If you had an NDIS plan before going into custody you can apply for your other supports to resume when you are released back into the community, although you will likely need to have a plan review to cover the change in your circumstances.

Some people are diagnosed with disability after they enter the justice system through regular health and other assessments done when they enter custody, that are designed to show which programs they should be channelled into and what support they might benefit from.

This diagnosis can then be used to apply for the NDIS if you are eligible.

In some cases, you might not receive any NDIS supports in custody, for example if the justice system completely covers your support needs, but you can still have an NDIS plan to outline your goals. In this situation your plan will simply have no funding included in it.

You can have review meetings and other NDIS meetings while in prison and your plan cannot be cancelled because of you entering prison.

If you are given a leave of absence order, also known as therapeutic leave, and are allowed to return to the community for periods of time, the NDIS will fund disability related supports for things like capacity building, personal care and accessing social or recreational activities.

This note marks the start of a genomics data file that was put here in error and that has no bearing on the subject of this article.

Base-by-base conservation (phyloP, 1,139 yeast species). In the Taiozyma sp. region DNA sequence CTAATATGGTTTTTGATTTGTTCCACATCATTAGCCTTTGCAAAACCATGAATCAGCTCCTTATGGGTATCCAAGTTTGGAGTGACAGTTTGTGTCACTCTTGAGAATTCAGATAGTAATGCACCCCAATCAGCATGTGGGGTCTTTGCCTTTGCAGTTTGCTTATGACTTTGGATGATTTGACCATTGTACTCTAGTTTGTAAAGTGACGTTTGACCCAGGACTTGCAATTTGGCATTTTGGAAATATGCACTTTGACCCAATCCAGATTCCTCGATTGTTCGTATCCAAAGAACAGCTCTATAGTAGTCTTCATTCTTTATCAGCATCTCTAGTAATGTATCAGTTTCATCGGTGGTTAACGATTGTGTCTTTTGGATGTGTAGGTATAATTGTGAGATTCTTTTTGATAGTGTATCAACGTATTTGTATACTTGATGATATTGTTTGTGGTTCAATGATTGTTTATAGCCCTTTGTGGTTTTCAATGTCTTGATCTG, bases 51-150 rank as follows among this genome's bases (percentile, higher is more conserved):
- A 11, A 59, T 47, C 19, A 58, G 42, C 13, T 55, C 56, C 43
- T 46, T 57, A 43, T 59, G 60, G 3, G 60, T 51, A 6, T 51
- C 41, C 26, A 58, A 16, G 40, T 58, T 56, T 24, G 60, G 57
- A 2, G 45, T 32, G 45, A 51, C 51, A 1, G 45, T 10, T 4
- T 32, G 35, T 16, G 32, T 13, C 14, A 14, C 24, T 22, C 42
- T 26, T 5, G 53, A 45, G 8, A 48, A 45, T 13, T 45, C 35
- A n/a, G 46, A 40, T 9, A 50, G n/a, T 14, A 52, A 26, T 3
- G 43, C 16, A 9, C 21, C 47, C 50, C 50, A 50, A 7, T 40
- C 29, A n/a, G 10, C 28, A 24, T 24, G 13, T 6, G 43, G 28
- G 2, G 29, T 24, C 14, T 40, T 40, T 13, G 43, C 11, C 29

For those who are sentenced to community service hours, home detention or are released on parole, the NDIS will fund your regular supports as they would for anyone who is not in contact with the justice system.

As always, the supports you receive through the NDIS must be considered reasonable and necessary to be funded.

You may also come across NDIS Justice Liaison Officers whose job is to connect people with disability in the justice system to the NDIS and work with staff of the justice system to coordinate support for NDIS participants.